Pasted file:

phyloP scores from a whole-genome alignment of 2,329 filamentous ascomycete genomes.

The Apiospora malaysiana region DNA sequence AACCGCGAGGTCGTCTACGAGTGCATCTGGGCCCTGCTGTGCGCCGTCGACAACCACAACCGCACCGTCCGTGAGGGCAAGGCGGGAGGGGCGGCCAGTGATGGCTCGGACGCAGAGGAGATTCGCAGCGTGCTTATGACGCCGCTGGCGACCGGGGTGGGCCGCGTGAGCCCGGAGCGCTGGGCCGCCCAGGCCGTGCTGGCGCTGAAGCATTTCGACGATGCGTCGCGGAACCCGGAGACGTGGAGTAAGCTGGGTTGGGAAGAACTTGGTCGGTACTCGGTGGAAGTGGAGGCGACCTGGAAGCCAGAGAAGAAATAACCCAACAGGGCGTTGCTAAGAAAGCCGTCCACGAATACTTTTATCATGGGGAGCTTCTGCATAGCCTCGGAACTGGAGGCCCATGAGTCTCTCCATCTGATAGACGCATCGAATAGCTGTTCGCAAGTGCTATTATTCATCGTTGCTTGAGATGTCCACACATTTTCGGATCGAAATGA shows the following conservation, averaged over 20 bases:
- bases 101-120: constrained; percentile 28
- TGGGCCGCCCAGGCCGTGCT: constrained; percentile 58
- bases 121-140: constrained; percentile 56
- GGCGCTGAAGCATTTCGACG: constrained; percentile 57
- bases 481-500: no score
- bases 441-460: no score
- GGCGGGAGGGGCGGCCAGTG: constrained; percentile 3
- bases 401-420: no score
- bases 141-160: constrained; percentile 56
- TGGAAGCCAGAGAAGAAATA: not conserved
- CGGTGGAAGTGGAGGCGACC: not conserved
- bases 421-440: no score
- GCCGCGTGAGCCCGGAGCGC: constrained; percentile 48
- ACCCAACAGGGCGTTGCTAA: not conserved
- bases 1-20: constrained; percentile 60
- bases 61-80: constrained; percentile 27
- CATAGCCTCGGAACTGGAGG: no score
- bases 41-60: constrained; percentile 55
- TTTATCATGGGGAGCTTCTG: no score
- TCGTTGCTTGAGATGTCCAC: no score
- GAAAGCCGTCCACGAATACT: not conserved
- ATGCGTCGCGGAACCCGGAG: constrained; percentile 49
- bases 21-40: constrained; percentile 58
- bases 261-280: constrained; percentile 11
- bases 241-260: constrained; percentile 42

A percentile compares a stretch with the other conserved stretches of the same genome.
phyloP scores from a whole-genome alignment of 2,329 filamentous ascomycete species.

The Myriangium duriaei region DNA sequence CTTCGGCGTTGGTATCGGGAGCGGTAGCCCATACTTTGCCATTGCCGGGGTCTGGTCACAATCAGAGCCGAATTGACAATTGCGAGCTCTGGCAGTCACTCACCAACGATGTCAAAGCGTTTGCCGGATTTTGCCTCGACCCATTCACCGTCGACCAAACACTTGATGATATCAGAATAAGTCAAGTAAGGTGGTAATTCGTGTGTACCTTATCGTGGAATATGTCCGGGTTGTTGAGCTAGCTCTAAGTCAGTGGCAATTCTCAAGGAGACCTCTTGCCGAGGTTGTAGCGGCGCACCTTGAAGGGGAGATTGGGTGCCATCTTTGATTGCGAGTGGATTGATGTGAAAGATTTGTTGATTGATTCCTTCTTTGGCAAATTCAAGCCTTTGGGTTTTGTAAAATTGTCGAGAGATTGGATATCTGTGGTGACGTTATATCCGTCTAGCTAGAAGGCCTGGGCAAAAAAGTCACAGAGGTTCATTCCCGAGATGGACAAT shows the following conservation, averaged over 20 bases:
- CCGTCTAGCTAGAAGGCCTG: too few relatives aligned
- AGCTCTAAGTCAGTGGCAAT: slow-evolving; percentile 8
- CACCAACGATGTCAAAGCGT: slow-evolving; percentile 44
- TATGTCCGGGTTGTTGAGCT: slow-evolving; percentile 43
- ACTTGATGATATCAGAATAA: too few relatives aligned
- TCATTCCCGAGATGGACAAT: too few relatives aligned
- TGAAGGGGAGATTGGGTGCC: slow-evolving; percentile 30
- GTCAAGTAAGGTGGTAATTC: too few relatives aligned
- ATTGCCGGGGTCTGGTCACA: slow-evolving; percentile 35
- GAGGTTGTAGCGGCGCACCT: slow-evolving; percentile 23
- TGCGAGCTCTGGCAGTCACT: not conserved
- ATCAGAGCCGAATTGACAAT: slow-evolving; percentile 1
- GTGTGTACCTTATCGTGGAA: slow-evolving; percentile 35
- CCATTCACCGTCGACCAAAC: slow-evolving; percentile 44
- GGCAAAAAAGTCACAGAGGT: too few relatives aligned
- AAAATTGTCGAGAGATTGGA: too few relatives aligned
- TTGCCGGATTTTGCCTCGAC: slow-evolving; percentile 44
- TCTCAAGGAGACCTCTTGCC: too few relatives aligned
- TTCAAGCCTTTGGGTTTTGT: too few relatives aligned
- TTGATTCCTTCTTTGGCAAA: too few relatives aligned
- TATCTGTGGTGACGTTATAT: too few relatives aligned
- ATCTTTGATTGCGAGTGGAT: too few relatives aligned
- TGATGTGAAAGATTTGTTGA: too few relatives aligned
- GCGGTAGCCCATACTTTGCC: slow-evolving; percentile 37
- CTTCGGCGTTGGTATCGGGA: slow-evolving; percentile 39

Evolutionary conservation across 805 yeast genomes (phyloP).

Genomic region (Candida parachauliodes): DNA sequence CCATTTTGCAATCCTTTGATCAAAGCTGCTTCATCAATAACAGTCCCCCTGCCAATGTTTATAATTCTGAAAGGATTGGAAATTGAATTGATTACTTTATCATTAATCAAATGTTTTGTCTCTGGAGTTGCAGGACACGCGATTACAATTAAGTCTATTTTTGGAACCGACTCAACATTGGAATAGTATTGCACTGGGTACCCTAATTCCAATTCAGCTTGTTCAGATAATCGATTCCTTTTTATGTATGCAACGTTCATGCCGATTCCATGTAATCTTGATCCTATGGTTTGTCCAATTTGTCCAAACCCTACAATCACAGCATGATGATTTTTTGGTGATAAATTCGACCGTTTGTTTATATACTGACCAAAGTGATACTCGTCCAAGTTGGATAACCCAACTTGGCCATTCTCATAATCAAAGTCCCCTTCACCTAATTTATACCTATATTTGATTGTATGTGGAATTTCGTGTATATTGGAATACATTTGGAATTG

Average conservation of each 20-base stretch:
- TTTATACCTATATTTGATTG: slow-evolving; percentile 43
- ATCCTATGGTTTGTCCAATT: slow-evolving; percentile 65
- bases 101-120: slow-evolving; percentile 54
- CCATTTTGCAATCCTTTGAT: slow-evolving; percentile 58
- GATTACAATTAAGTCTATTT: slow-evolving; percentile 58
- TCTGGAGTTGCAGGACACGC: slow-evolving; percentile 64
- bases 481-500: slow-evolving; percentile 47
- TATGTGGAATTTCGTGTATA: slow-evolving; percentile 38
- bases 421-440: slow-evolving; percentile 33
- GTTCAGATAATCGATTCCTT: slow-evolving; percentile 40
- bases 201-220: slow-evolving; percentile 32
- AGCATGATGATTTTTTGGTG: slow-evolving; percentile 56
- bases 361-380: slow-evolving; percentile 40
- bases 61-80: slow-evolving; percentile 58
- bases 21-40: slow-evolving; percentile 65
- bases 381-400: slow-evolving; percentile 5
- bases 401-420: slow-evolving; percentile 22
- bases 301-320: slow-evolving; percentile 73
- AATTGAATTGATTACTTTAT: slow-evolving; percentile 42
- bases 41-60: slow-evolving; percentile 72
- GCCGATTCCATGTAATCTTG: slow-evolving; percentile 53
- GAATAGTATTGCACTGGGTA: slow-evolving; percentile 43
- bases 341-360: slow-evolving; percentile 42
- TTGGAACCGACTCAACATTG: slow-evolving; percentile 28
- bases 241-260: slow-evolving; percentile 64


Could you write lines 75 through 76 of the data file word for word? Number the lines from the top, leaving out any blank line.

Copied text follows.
- bases 401-420: slow-evolving; percentile 22
- bases 301-320: slow-evolving; percentile 73